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20 hp. Minneapolis engine that cooked the Sweet Corn for the National Meet at Hoopeston, III., Sept., 1951. It is owned by Gerald P. Hamilton and Josh Galloway.

820 W. Washington, Hoopeston, Illinois

We are glad to get this account of the Sweet Corn Festival and
we are sure it will interest our readers. You may want to pay them
a visit this year and if you do Gerald assures a welcome.

Sweet Corn Queens at the National Sweet Corn Festival held at
Hoopeston, III., in Sept., 1951. The girls are, reading from left
to right, back row: Edith Williams, of Monica, III.; Bonnie Jones,
Pine Village, Ind. Front row: Dolores Gustine, Hoopeston, III; Lynn
Phalen, Johnston, Ohio; Patricia Baker, Theresa, Wis. The latter
was chosen as National Sweet Corn Sweetheart.

The festival is a three day celebration put on each year by the
Hoopeston Jaycees at the close of the canning season. Of course, as
everyone knows, Hoopeston is the world’s largest canning
center. We also have the Food Machinery Corporation which makes the
machinery used in canning factories. (I work there).

The festival is an occasion you really have to see to
appreciate. This year we are going to give away a Ten Thousand
Dollar National Saratoga Home. It is a three bedroom ranch type,
prefabricated home and will be erected on the lucky ticket
holder’s lot. The celerbation is climaxed by the big parade of
floats on Saturdayevening. It will be held this year Septemer 11th,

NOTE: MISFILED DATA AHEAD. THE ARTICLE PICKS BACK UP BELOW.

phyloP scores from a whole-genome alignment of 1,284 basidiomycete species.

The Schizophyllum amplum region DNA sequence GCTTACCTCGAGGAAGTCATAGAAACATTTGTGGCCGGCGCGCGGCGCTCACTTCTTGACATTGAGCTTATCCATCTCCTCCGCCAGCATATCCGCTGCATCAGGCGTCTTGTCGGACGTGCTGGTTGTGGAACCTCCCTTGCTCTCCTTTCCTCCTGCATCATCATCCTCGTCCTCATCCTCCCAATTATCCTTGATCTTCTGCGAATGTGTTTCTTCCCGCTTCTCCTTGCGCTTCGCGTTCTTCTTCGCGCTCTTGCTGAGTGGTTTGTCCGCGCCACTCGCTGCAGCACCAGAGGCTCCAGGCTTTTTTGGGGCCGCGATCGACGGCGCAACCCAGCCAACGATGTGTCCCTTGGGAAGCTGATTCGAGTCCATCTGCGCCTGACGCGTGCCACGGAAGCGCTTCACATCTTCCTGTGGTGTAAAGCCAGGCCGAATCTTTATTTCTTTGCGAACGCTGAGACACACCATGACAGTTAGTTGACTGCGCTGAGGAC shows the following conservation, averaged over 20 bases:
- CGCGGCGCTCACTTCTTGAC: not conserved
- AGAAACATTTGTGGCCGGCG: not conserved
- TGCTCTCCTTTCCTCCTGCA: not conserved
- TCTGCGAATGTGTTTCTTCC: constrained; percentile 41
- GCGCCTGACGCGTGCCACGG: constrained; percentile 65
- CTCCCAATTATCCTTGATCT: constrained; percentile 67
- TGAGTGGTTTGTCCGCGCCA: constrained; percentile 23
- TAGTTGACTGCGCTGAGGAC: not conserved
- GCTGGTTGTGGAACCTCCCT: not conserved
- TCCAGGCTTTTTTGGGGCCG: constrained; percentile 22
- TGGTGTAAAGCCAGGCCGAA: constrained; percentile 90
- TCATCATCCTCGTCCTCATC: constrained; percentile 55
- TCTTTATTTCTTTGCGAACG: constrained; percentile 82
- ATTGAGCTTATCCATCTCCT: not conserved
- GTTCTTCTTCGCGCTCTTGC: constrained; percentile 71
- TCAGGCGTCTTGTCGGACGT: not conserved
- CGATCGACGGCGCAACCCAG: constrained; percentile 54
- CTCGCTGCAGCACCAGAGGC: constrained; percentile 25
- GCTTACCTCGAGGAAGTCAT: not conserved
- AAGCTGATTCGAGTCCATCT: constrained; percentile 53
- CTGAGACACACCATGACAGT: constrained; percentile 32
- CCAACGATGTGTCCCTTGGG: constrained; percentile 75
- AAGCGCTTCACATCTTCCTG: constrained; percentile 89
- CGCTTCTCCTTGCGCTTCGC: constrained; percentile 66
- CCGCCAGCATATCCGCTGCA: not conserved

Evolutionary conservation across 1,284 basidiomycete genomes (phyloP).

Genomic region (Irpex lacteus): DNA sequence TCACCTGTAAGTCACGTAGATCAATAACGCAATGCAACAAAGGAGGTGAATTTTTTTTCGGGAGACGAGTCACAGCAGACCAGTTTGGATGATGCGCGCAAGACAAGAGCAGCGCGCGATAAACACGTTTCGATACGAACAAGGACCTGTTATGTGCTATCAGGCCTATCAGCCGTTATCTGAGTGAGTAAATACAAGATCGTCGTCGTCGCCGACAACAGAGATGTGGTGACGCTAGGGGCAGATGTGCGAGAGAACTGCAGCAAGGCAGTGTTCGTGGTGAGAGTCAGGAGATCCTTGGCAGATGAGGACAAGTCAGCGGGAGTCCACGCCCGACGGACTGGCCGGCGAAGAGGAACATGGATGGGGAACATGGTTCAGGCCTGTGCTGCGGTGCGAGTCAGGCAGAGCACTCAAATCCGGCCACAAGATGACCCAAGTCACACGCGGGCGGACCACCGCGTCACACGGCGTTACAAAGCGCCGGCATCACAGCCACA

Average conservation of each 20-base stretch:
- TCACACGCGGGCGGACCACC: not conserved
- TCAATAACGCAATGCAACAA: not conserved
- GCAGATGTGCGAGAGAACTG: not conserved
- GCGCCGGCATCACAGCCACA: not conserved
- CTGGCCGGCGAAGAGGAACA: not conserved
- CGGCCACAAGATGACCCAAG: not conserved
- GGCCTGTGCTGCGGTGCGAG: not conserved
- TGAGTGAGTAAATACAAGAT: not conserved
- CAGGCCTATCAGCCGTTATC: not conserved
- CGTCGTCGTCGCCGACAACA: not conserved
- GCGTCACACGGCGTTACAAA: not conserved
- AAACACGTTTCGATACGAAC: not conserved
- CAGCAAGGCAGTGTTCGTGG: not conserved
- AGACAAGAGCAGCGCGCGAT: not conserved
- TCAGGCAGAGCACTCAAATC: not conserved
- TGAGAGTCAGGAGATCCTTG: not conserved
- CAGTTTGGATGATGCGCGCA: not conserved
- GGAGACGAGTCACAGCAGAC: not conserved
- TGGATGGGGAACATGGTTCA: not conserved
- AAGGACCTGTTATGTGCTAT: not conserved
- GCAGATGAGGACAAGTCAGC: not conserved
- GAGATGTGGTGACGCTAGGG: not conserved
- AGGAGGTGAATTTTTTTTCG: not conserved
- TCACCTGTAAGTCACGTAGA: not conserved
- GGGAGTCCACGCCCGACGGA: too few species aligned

12th, and 13th. We serve corn on the cob daily, which is free and
all you can eat. I cook it with steam from the engine. Last year we
served about three ton daily.

We put two horse tanks side by side; fill them a third full of
water and run a pipe into each the length of the tank. The pipes
had three sixteenth inch holes drilled in them about one half inch
apart, the full length. A single steam hose from the engine fed
both pipes at the same time through a tee in the line. It took
about 21/2 hours for the water to reach the bolling point. At this
time we put the corn in the tanks in regular corn buckets. Each
tank holds about 15 buckets and the water completely cavers the
corn. It takes at least 7 minutes to cook a tank of corn. We had
one tank ready to eat while filling the other tank. The corn was
husked and washed at the local Food Machinery plant.

At long tables the people fixed their corn with melted butter
brushed on with paint brushes. Salt and napkins were also
available. Of course the people were served single file.

This year we want to try Retorts and save time. After sorting
and clipping the tips, we could cook it in the husks, saving the
flavor. The retort works the same as a large scale pressure cooker
used in canning factories.

I had the pleasure of meeting many old and new engineers and
hope to meet many more this year. The engine seemed to attract a
lot of attention. The engine, which is owned by myself and Josh
Galloway, a well known machine shop operator here in town, is a 20
hp. Minneapolis of 1919 vintage and is in very good condition.
Until we got the engine last spring (1951), it was supposed to have
been used only about 3 years. Hope you can get this in the ALBUM
before September as it might attract some to the festival that
otherwise might not know of it.

Farm Collector Magazine
Farm Collector Magazine
Dedicated to the Preservation of Vintage Farm Equipment